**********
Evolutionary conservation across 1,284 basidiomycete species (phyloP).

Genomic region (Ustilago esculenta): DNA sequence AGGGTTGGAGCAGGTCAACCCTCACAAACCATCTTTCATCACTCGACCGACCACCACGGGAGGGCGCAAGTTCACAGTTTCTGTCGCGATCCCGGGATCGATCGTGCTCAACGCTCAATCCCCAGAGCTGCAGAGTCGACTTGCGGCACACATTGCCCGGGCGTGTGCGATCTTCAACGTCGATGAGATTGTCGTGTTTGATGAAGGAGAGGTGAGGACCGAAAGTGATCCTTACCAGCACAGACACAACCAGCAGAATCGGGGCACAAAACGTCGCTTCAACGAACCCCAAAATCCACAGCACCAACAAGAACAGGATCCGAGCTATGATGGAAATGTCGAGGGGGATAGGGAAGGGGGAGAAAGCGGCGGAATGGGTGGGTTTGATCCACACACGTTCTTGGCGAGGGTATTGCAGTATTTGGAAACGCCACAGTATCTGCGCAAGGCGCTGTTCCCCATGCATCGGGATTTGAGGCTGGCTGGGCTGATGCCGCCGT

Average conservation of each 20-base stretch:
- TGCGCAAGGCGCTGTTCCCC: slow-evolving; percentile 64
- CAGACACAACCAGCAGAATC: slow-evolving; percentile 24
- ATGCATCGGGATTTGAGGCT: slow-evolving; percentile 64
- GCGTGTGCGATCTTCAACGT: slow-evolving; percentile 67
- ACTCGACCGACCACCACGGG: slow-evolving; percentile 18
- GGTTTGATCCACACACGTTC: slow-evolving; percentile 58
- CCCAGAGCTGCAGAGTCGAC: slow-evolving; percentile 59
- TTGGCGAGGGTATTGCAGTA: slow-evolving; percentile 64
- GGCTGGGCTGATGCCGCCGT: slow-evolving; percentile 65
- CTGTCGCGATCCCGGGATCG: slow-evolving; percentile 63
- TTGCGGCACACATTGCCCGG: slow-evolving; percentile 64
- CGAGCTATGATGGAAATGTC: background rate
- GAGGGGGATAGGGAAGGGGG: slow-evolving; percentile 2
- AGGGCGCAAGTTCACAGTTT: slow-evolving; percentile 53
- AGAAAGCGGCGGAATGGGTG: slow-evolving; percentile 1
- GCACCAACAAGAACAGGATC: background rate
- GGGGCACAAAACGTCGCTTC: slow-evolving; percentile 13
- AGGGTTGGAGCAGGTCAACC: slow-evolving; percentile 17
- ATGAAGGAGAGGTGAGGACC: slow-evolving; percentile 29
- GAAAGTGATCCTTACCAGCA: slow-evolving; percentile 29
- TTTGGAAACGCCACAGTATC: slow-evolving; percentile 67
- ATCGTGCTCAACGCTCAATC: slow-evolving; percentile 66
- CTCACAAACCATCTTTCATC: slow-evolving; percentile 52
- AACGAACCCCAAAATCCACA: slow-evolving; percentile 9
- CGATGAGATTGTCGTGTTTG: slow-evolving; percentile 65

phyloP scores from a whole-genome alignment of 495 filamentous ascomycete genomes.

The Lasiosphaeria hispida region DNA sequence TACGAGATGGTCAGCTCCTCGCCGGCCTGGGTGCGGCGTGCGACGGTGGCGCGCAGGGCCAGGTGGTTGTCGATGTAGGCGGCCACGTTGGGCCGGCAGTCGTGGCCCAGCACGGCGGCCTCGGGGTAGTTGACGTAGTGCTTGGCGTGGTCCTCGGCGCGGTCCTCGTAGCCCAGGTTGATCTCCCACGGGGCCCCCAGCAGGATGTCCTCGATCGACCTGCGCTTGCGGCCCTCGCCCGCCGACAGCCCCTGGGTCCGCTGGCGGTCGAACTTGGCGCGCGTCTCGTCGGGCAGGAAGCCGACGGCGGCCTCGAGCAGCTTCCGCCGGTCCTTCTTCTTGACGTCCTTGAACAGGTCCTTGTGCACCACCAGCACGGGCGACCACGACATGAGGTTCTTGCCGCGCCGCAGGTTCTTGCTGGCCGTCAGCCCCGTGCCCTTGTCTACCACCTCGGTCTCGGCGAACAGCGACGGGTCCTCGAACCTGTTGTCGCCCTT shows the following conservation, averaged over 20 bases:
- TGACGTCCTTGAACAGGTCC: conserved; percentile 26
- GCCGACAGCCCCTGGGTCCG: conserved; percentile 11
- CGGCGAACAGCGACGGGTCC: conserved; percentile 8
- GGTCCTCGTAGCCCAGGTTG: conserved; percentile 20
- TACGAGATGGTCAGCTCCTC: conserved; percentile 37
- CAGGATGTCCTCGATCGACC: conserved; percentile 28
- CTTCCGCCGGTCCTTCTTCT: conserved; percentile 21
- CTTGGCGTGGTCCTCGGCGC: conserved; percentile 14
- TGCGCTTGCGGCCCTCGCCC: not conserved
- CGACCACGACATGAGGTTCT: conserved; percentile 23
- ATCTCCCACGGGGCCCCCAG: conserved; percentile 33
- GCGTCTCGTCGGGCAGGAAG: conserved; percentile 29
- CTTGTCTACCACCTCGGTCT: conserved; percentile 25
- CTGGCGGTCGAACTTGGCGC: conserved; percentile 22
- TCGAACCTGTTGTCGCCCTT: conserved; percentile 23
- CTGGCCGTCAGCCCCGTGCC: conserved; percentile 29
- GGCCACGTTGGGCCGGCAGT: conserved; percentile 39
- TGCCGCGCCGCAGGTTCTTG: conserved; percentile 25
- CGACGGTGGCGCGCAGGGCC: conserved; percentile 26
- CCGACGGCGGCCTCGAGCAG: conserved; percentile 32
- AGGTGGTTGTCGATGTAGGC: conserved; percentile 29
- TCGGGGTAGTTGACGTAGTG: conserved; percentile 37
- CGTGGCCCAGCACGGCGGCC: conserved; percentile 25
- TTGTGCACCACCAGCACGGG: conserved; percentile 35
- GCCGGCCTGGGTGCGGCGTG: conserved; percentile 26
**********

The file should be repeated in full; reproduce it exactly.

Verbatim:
Evolutionary conservation across 1,284 basidiomycete species (phyloP).

Genomic region (Ustilago esculenta): DNA sequence AGGGTTGGAGCAGGTCAACCCTCACAAACCATCTTTCATCACTCGACCGACCACCACGGGAGGGCGCAAGTTCACAGTTTCTGTCGCGATCCCGGGATCGATCGTGCTCAACGCTCAATCCCCAGAGCTGCAGAGTCGACTTGCGGCACACATTGCCCGGGCGTGTGCGATCTTCAACGTCGATGAGATTGTCGTGTTTGATGAAGGAGAGGTGAGGACCGAAAGTGATCCTTACCAGCACAGACACAACCAGCAGAATCGGGGCACAAAACGTCGCTTCAACGAACCCCAAAATCCACAGCACCAACAAGAACAGGATCCGAGCTATGATGGAAATGTCGAGGGGGATAGGGAAGGGGGAGAAAGCGGCGGAATGGGTGGGTTTGATCCACACACGTTCTTGGCGAGGGTATTGCAGTATTTGGAAACGCCACAGTATCTGCGCAAGGCGCTGTTCCCCATGCATCGGGATTTGAGGCTGGCTGGGCTGATGCCGCCGT

Average conservation of each 20-base stretch:
- TGCGCAAGGCGCTGTTCCCC: slow-evolving; percentile 64
- CAGACACAACCAGCAGAATC: slow-evolving; percentile 24
- ATGCATCGGGATTTGAGGCT: slow-evolving; percentile 64
- GCGTGTGCGATCTTCAACGT: slow-evolving; percentile 67
- ACTCGACCGACCACCACGGG: slow-evolving; percentile 18
- GGTTTGATCCACACACGTTC: slow-evolving; percentile 58
- CCCAGAGCTGCAGAGTCGAC: slow-evolving; percentile 59
- TTGGCGAGGGTATTGCAGTA: slow-evolving; percentile 64
- GGCTGGGCTGATGCCGCCGT: slow-evolving; percentile 65
- CTGTCGCGATCCCGGGATCG: slow-evolving; percentile 63
- TTGCGGCACACATTGCCCGG: slow-evolving; percentile 64
- CGAGCTATGATGGAAATGTC: background rate
- GAGGGGGATAGGGAAGGGGG: slow-evolving; percentile 2
- AGGGCGCAAGTTCACAGTTT: slow-evolving; percentile 53
- AGAAAGCGGCGGAATGGGTG: slow-evolving; percentile 1
- GCACCAACAAGAACAGGATC: background rate
- GGGGCACAAAACGTCGCTTC: slow-evolving; percentile 13
- AGGGTTGGAGCAGGTCAACC: slow-evolving; percentile 17
- ATGAAGGAGAGGTGAGGACC: slow-evolving; percentile 29
- GAAAGTGATCCTTACCAGCA: slow-evolving; percentile 29
- TTTGGAAACGCCACAGTATC: slow-evolving; percentile 67
- ATCGTGCTCAACGCTCAATC: slow-evolving; percentile 66
- CTCACAAACCATCTTTCATC: slow-evolving; percentile 52
- AACGAACCCCAAAATCCACA: slow-evolving; percentile 9
- CGATGAGATTGTCGTGTTTG: slow-evolving; percentile 65

phyloP scores from a whole-genome alignment of 495 filamentous ascomycete genomes.

The Lasiosphaeria hispida region DNA sequence TACGAGATGGTCAGCTCCTCGCCGGCCTGGGTGCGGCGTGCGACGGTGGCGCGCAGGGCCAGGTGGTTGTCGATGTAGGCGGCCACGTTGGGCCGGCAGTCGTGGCCCAGCACGGCGGCCTCGGGGTAGTTGACGTAGTGCTTGGCGTGGTCCTCGGCGCGGTCCTCGTAGCCCAGGTTGATCTCCCACGGGGCCCCCAGCAGGATGTCCTCGATCGACCTGCGCTTGCGGCCCTCGCCCGCCGACAGCCCCTGGGTCCGCTGGCGGTCGAACTTGGCGCGCGTCTCGTCGGGCAGGAAGCCGACGGCGGCCTCGAGCAGCTTCCGCCGGTCCTTCTTCTTGACGTCCTTGAACAGGTCCTTGTGCACCACCAGCACGGGCGACCACGACATGAGGTTCTTGCCGCGCCGCAGGTTCTTGCTGGCCGTCAGCCCCGTGCCCTTGTCTACCACCTCGGTCTCGGCGAACAGCGACGGGTCCTCGAACCTGTTGTCGCCCTT shows the following conservation, averaged over 20 bases:
- TGACGTCCTTGAACAGGTCC: conserved; percentile 26
- GCCGACAGCCCCTGGGTCCG: conserved; percentile 11
- CGGCGAACAGCGACGGGTCC: conserved; percentile 8
- GGTCCTCGTAGCCCAGGTTG: conserved; percentile 20
- TACGAGATGGTCAGCTCCTC: conserved; percentile 37
- CAGGATGTCCTCGATCGACC: conserved; percentile 28
- CTTCCGCCGGTCCTTCTTCT: conserved; percentile 21
- CTTGGCGTGGTCCTCGGCGC: conserved; percentile 14
- TGCGCTTGCGGCCCTCGCCC: not conserved
- CGACCACGACATGAGGTTCT: conserved; percentile 23
- ATCTCCCACGGGGCCCCCAG: conserved; percentile 33
- GCGTCTCGTCGGGCAGGAAG: conserved; percentile 29
- CTTGTCTACCACCTCGGTCT: conserved; percentile 25
- CTGGCGGTCGAACTTGGCGC: conserved; percentile 22
- TCGAACCTGTTGTCGCCCTT: conserved; percentile 23
- CTGGCCGTCAGCCCCGTGCC: conserved; percentile 29
- GGCCACGTTGGGCCGGCAGT: conserved; percentile 39
- TGCCGCGCCGCAGGTTCTTG: conserved; percentile 25
- CGACGGTGGCGCGCAGGGCC: conserved; percentile 26
- CCGACGGCGGCCTCGAGCAG: conserved; percentile 32
- AGGTGGTTGTCGATGTAGGC: conserved; percentile 29
- TCGGGGTAGTTGACGTAGTG: conserved; percentile 37
- CGTGGCCCAGCACGGCGGCC: conserved; percentile 25
- TTGTGCACCACCAGCACGGG: conserved; percentile 35
- GCCGGCCTGGGTGCGGCGTG: conserved; percentile 26